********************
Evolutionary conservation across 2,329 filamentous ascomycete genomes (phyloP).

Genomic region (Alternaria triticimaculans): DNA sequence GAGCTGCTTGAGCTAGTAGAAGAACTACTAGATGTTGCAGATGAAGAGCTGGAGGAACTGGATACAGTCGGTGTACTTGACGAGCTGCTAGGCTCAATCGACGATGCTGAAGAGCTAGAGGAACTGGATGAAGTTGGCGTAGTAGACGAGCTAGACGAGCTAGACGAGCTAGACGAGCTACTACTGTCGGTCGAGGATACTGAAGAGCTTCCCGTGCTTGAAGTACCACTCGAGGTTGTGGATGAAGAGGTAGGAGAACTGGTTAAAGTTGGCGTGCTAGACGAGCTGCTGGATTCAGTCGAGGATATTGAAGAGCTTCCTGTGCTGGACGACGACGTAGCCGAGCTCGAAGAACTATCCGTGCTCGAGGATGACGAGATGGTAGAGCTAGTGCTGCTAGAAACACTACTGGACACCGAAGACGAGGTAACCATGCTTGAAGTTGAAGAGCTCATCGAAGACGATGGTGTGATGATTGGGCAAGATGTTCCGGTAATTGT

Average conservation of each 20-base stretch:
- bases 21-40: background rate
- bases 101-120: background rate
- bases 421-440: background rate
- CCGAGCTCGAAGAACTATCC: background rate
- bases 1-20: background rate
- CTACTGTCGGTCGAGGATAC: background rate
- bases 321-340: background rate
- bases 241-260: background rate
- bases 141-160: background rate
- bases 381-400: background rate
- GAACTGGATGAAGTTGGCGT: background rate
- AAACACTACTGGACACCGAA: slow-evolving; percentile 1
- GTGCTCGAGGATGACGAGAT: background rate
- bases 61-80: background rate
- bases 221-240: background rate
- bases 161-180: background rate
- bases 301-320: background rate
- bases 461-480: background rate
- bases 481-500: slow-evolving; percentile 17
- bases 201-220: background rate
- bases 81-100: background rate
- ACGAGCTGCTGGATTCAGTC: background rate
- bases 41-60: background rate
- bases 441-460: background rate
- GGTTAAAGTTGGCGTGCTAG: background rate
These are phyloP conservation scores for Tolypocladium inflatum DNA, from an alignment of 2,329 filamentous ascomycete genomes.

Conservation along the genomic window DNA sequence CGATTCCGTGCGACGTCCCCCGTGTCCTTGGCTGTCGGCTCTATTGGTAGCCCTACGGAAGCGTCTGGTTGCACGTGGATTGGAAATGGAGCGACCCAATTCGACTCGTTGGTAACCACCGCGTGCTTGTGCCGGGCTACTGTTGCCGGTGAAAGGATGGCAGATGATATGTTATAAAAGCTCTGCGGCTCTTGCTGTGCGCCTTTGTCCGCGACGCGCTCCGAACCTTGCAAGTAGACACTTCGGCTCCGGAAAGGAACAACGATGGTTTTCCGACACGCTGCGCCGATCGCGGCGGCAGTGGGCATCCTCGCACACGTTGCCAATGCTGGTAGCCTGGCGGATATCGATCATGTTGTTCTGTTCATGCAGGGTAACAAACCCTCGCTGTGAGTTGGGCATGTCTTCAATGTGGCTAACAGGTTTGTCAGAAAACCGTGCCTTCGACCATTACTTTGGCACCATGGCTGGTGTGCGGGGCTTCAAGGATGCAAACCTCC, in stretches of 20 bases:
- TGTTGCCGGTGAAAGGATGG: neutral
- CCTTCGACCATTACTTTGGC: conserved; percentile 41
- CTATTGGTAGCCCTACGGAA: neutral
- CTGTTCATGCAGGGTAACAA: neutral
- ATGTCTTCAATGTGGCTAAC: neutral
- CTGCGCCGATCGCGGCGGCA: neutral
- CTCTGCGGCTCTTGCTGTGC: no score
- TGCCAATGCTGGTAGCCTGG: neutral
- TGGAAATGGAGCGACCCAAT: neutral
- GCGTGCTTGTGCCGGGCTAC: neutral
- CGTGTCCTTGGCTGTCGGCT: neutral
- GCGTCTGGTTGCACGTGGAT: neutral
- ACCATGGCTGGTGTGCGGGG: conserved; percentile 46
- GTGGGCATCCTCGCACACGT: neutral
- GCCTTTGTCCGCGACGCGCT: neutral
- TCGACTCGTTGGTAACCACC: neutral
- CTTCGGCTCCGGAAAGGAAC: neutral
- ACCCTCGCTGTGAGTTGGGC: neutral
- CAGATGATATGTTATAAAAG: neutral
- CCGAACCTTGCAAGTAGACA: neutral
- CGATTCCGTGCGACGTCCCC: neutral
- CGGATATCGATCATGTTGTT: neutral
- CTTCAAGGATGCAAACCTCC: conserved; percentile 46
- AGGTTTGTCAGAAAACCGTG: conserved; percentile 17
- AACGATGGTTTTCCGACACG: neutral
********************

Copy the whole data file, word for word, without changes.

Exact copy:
Evolutionary conservation across 2,329 filamentous ascomycete genomes (phyloP).

Genomic region (Alternaria triticimaculans): DNA sequence GAGCTGCTTGAGCTAGTAGAAGAACTACTAGATGTTGCAGATGAAGAGCTGGAGGAACTGGATACAGTCGGTGTACTTGACGAGCTGCTAGGCTCAATCGACGATGCTGAAGAGCTAGAGGAACTGGATGAAGTTGGCGTAGTAGACGAGCTAGACGAGCTAGACGAGCTAGACGAGCTACTACTGTCGGTCGAGGATACTGAAGAGCTTCCCGTGCTTGAAGTACCACTCGAGGTTGTGGATGAAGAGGTAGGAGAACTGGTTAAAGTTGGCGTGCTAGACGAGCTGCTGGATTCAGTCGAGGATATTGAAGAGCTTCCTGTGCTGGACGACGACGTAGCCGAGCTCGAAGAACTATCCGTGCTCGAGGATGACGAGATGGTAGAGCTAGTGCTGCTAGAAACACTACTGGACACCGAAGACGAGGTAACCATGCTTGAAGTTGAAGAGCTCATCGAAGACGATGGTGTGATGATTGGGCAAGATGTTCCGGTAATTGT

Average conservation of each 20-base stretch:
- bases 21-40: background rate
- bases 101-120: background rate
- bases 421-440: background rate
- CCGAGCTCGAAGAACTATCC: background rate
- bases 1-20: background rate
- CTACTGTCGGTCGAGGATAC: background rate
- bases 321-340: background rate
- bases 241-260: background rate
- bases 141-160: background rate
- bases 381-400: background rate
- GAACTGGATGAAGTTGGCGT: background rate
- AAACACTACTGGACACCGAA: slow-evolving; percentile 1
- GTGCTCGAGGATGACGAGAT: background rate
- bases 61-80: background rate
- bases 221-240: background rate
- bases 161-180: background rate
- bases 301-320: background rate
- bases 461-480: background rate
- bases 481-500: slow-evolving; percentile 17
- bases 201-220: background rate
- bases 81-100: background rate
- ACGAGCTGCTGGATTCAGTC: background rate
- bases 41-60: background rate
- bases 441-460: background rate
- GGTTAAAGTTGGCGTGCTAG: background rate
These are phyloP conservation scores for Tolypocladium inflatum DNA, from an alignment of 2,329 filamentous ascomycete genomes.

Conservation along the genomic window DNA sequence CGATTCCGTGCGACGTCCCCCGTGTCCTTGGCTGTCGGCTCTATTGGTAGCCCTACGGAAGCGTCTGGTTGCACGTGGATTGGAAATGGAGCGACCCAATTCGACTCGTTGGTAACCACCGCGTGCTTGTGCCGGGCTACTGTTGCCGGTGAAAGGATGGCAGATGATATGTTATAAAAGCTCTGCGGCTCTTGCTGTGCGCCTTTGTCCGCGACGCGCTCCGAACCTTGCAAGTAGACACTTCGGCTCCGGAAAGGAACAACGATGGTTTTCCGACACGCTGCGCCGATCGCGGCGGCAGTGGGCATCCTCGCACACGTTGCCAATGCTGGTAGCCTGGCGGATATCGATCATGTTGTTCTGTTCATGCAGGGTAACAAACCCTCGCTGTGAGTTGGGCATGTCTTCAATGTGGCTAACAGGTTTGTCAGAAAACCGTGCCTTCGACCATTACTTTGGCACCATGGCTGGTGTGCGGGGCTTCAAGGATGCAAACCTCC, in stretches of 20 bases:
- TGTTGCCGGTGAAAGGATGG: neutral
- CCTTCGACCATTACTTTGGC: conserved; percentile 41
- CTATTGGTAGCCCTACGGAA: neutral
- CTGTTCATGCAGGGTAACAA: neutral
- ATGTCTTCAATGTGGCTAAC: neutral
- CTGCGCCGATCGCGGCGGCA: neutral
- CTCTGCGGCTCTTGCTGTGC: no score
- TGCCAATGCTGGTAGCCTGG: neutral
- TGGAAATGGAGCGACCCAAT: neutral
- GCGTGCTTGTGCCGGGCTAC: neutral
- CGTGTCCTTGGCTGTCGGCT: neutral
- GCGTCTGGTTGCACGTGGAT: neutral
- ACCATGGCTGGTGTGCGGGG: conserved; percentile 46
- GTGGGCATCCTCGCACACGT: neutral
- GCCTTTGTCCGCGACGCGCT: neutral
- TCGACTCGTTGGTAACCACC: neutral
- CTTCGGCTCCGGAAAGGAAC: neutral
- ACCCTCGCTGTGAGTTGGGC: neutral
- CAGATGATATGTTATAAAAG: neutral
- CCGAACCTTGCAAGTAGACA: neutral
- CGATTCCGTGCGACGTCCCC: neutral
- CGGATATCGATCATGTTGTT: neutral
- CTTCAAGGATGCAAACCTCC: conserved; percentile 46
- AGGTTTGTCAGAAAACCGTG: conserved; percentile 17
- AACGATGGTTTTCCGACACG: neutral